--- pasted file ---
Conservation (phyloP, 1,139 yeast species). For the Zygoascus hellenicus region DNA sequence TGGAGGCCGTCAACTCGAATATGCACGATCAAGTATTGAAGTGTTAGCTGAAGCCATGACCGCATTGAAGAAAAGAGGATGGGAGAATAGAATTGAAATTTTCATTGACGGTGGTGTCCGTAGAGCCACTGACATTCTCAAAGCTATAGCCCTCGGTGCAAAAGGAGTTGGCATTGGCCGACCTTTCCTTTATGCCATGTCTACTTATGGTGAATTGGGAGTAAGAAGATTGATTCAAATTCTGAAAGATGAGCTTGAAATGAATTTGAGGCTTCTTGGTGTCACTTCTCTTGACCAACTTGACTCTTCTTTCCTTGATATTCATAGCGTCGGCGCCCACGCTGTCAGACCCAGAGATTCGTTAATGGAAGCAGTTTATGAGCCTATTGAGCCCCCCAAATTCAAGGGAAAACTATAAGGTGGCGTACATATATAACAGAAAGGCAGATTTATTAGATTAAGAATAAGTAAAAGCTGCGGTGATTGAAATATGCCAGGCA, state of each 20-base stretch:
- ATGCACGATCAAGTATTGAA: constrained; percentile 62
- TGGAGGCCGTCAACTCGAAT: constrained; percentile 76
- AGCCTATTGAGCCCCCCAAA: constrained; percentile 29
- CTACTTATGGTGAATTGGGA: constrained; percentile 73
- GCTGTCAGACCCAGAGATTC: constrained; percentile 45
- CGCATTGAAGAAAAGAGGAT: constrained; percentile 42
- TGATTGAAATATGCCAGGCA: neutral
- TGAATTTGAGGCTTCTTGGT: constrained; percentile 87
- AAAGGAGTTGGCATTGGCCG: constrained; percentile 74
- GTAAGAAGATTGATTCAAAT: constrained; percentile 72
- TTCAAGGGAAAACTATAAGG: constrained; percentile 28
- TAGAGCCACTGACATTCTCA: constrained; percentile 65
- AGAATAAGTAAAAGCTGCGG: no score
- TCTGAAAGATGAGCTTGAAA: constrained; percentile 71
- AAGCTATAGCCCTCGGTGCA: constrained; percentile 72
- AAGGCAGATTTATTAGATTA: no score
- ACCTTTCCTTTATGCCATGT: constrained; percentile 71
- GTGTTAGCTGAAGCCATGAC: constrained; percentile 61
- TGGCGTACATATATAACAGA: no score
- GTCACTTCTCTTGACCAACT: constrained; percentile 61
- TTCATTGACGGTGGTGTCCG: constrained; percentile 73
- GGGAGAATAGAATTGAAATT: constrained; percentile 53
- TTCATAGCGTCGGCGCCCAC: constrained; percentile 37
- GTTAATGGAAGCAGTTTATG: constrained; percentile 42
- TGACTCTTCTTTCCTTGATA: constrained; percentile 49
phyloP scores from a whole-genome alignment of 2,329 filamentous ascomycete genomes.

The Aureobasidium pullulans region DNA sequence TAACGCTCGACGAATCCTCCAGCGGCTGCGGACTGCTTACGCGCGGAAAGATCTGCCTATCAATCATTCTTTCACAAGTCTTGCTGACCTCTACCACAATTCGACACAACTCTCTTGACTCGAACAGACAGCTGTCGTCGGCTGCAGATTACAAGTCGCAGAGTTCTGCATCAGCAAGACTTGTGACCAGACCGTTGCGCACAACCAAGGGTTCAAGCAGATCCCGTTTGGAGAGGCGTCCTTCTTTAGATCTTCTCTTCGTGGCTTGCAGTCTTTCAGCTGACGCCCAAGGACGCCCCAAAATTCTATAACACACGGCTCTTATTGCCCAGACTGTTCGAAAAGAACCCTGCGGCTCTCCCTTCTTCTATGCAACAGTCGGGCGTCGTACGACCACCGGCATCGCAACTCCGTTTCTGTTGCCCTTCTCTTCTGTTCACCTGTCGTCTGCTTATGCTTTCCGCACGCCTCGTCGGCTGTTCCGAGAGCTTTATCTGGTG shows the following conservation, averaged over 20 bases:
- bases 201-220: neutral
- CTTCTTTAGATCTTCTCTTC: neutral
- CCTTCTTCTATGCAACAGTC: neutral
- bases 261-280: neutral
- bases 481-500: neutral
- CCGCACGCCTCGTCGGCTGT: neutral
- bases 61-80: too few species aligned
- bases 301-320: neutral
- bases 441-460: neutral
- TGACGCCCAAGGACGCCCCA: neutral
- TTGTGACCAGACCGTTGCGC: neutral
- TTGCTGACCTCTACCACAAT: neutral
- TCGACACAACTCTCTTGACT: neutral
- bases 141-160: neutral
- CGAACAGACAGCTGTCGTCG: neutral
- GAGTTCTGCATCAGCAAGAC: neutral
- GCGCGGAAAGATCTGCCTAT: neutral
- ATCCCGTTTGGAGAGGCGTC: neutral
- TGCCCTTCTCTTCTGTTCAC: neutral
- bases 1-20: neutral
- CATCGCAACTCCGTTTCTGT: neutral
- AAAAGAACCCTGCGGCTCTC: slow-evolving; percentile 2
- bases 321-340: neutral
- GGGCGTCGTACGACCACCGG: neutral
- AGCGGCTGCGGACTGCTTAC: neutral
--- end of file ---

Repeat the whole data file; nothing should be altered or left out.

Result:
Conservation (phyloP, 1,139 yeast species). For the Zygoascus hellenicus region DNA sequence TGGAGGCCGTCAACTCGAATATGCACGATCAAGTATTGAAGTGTTAGCTGAAGCCATGACCGCATTGAAGAAAAGAGGATGGGAGAATAGAATTGAAATTTTCATTGACGGTGGTGTCCGTAGAGCCACTGACATTCTCAAAGCTATAGCCCTCGGTGCAAAAGGAGTTGGCATTGGCCGACCTTTCCTTTATGCCATGTCTACTTATGGTGAATTGGGAGTAAGAAGATTGATTCAAATTCTGAAAGATGAGCTTGAAATGAATTTGAGGCTTCTTGGTGTCACTTCTCTTGACCAACTTGACTCTTCTTTCCTTGATATTCATAGCGTCGGCGCCCACGCTGTCAGACCCAGAGATTCGTTAATGGAAGCAGTTTATGAGCCTATTGAGCCCCCCAAATTCAAGGGAAAACTATAAGGTGGCGTACATATATAACAGAAAGGCAGATTTATTAGATTAAGAATAAGTAAAAGCTGCGGTGATTGAAATATGCCAGGCA, state of each 20-base stretch:
- ATGCACGATCAAGTATTGAA: constrained; percentile 62
- TGGAGGCCGTCAACTCGAAT: constrained; percentile 76
- AGCCTATTGAGCCCCCCAAA: constrained; percentile 29
- CTACTTATGGTGAATTGGGA: constrained; percentile 73
- GCTGTCAGACCCAGAGATTC: constrained; percentile 45
- CGCATTGAAGAAAAGAGGAT: constrained; percentile 42
- TGATTGAAATATGCCAGGCA: neutral
- TGAATTTGAGGCTTCTTGGT: constrained; percentile 87
- AAAGGAGTTGGCATTGGCCG: constrained; percentile 74
- GTAAGAAGATTGATTCAAAT: constrained; percentile 72
- TTCAAGGGAAAACTATAAGG: constrained; percentile 28
- TAGAGCCACTGACATTCTCA: constrained; percentile 65
- AGAATAAGTAAAAGCTGCGG: no score
- TCTGAAAGATGAGCTTGAAA: constrained; percentile 71
- AAGCTATAGCCCTCGGTGCA: constrained; percentile 72
- AAGGCAGATTTATTAGATTA: no score
- ACCTTTCCTTTATGCCATGT: constrained; percentile 71
- GTGTTAGCTGAAGCCATGAC: constrained; percentile 61
- TGGCGTACATATATAACAGA: no score
- GTCACTTCTCTTGACCAACT: constrained; percentile 61
- TTCATTGACGGTGGTGTCCG: constrained; percentile 73
- GGGAGAATAGAATTGAAATT: constrained; percentile 53
- TTCATAGCGTCGGCGCCCAC: constrained; percentile 37
- GTTAATGGAAGCAGTTTATG: constrained; percentile 42
- TGACTCTTCTTTCCTTGATA: constrained; percentile 49
phyloP scores from a whole-genome alignment of 2,329 filamentous ascomycete genomes.

The Aureobasidium pullulans region DNA sequence TAACGCTCGACGAATCCTCCAGCGGCTGCGGACTGCTTACGCGCGGAAAGATCTGCCTATCAATCATTCTTTCACAAGTCTTGCTGACCTCTACCACAATTCGACACAACTCTCTTGACTCGAACAGACAGCTGTCGTCGGCTGCAGATTACAAGTCGCAGAGTTCTGCATCAGCAAGACTTGTGACCAGACCGTTGCGCACAACCAAGGGTTCAAGCAGATCCCGTTTGGAGAGGCGTCCTTCTTTAGATCTTCTCTTCGTGGCTTGCAGTCTTTCAGCTGACGCCCAAGGACGCCCCAAAATTCTATAACACACGGCTCTTATTGCCCAGACTGTTCGAAAAGAACCCTGCGGCTCTCCCTTCTTCTATGCAACAGTCGGGCGTCGTACGACCACCGGCATCGCAACTCCGTTTCTGTTGCCCTTCTCTTCTGTTCACCTGTCGTCTGCTTATGCTTTCCGCACGCCTCGTCGGCTGTTCCGAGAGCTTTATCTGGTG shows the following conservation, averaged over 20 bases:
- bases 201-220: neutral
- CTTCTTTAGATCTTCTCTTC: neutral
- CCTTCTTCTATGCAACAGTC: neutral
- bases 261-280: neutral
- bases 481-500: neutral
- CCGCACGCCTCGTCGGCTGT: neutral
- bases 61-80: too few species aligned
- bases 301-320: neutral
- bases 441-460: neutral
- TGACGCCCAAGGACGCCCCA: neutral
- TTGTGACCAGACCGTTGCGC: neutral
- TTGCTGACCTCTACCACAAT: neutral
- TCGACACAACTCTCTTGACT: neutral
- bases 141-160: neutral
- CGAACAGACAGCTGTCGTCG: neutral
- GAGTTCTGCATCAGCAAGAC: neutral
- GCGCGGAAAGATCTGCCTAT: neutral
- ATCCCGTTTGGAGAGGCGTC: neutral
- TGCCCTTCTCTTCTGTTCAC: neutral
- bases 1-20: neutral
- CATCGCAACTCCGTTTCTGT: neutral
- AAAAGAACCCTGCGGCTCTC: slow-evolving; percentile 2
- bases 321-340: neutral
- GGGCGTCGTACGACCACCGG: neutral
- AGCGGCTGCGGACTGCTTAC: neutral